Raising N.J. gas tax can have financial, political drawbacks –

Even as gas prices nationwide continue to drop, hitting the lowest average tabs Americans have seen since 2010 — New Jersey continues to maintain its advantage. Average prices here hovered around $2.76 a gallon last week, 17 cents lower than the national average and more than 50 cents cheaper than New York’s.

The biggest reason for New Jersey’s resilient price advantage: The motor fuels tax, which at 10.5 cents a gallon, is the nation’s second lowest. The closest nearby price competitor is Delaware, where the gas tax is more than double at 23 cents. New Jersey’s other neighbors — Pennsylvania, Connecticut and New York — charge gas taxes that are four or five times higher.

But pressure on New Jersey’s Transportation Trust Fund, which gets a large portion of its money from the gas tax to fund road repairs, has been growing for years. It reached a crescendo under Governor Christie, who took office to find that virtually no capital was available to fund road projects. Instead, the bulk of the money in the trust fund goes to pay debt, not fix roads.

Christie has relied on a number of tactics to find the cash needed to keep construction vehicles working on New Jersey highways — and avoid raising the tax.

Tolls have been raised on the New Jersey Turnpike, and the money has been used to fund projects throughout the state. For instance, toll increases on the turnpike have been used to pay for road projects and to prop up NJ Transit.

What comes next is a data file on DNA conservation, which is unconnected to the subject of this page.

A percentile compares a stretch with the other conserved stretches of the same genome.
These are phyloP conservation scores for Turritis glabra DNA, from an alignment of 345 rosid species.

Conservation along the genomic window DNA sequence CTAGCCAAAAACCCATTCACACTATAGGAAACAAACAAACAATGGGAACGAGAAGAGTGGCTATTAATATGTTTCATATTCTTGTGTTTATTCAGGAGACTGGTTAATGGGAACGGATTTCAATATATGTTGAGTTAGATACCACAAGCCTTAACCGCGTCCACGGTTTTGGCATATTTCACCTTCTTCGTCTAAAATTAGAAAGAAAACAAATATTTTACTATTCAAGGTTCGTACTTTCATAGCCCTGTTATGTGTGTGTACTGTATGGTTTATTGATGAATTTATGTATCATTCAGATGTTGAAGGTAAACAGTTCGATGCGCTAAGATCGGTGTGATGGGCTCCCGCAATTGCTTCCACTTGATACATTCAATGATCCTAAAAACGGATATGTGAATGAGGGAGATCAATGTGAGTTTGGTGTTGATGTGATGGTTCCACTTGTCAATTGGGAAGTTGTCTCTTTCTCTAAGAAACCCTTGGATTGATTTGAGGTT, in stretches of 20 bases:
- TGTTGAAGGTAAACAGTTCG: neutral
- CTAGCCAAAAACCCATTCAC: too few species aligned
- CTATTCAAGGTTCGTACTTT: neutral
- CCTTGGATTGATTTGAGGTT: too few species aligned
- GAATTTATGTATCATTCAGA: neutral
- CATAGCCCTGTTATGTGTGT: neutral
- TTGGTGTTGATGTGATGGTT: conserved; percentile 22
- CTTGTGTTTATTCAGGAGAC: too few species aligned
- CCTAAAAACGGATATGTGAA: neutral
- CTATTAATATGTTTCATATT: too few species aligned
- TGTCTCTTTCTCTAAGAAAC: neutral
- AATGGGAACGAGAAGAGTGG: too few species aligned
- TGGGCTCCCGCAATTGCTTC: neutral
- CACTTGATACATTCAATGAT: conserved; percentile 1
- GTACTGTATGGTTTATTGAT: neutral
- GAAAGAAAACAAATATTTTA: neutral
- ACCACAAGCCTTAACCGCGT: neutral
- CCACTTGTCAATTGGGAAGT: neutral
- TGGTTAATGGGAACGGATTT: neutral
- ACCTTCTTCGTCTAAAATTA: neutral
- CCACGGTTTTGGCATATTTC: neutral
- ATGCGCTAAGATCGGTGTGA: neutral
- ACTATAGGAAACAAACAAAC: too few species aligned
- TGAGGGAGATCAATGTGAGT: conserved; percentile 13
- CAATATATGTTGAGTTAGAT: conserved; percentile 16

And a train tunnel project under the Hudson River was canceled and part of its funding — $1.8 billion — redirected

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Christie has relied on a number of tactics to find the cash needed to keep construction vehicles working on New Jersey highways — and avoid raising the tax.

from the Port Authority to rebuild the Pulaski Skyway and complete several other projects. The federal Securities and Exchange Commission and the Manhattan District Attorney’s Office began probing the deal after a report in The Record showed that Port Authority officials were concerned that providing the funding to New Jersey was outside the agency’s mandated mission. The probes are ongoing.

Those mov

via Raising N.J. gas tax can have financial, political drawbacks – News – NorthJersey.com.

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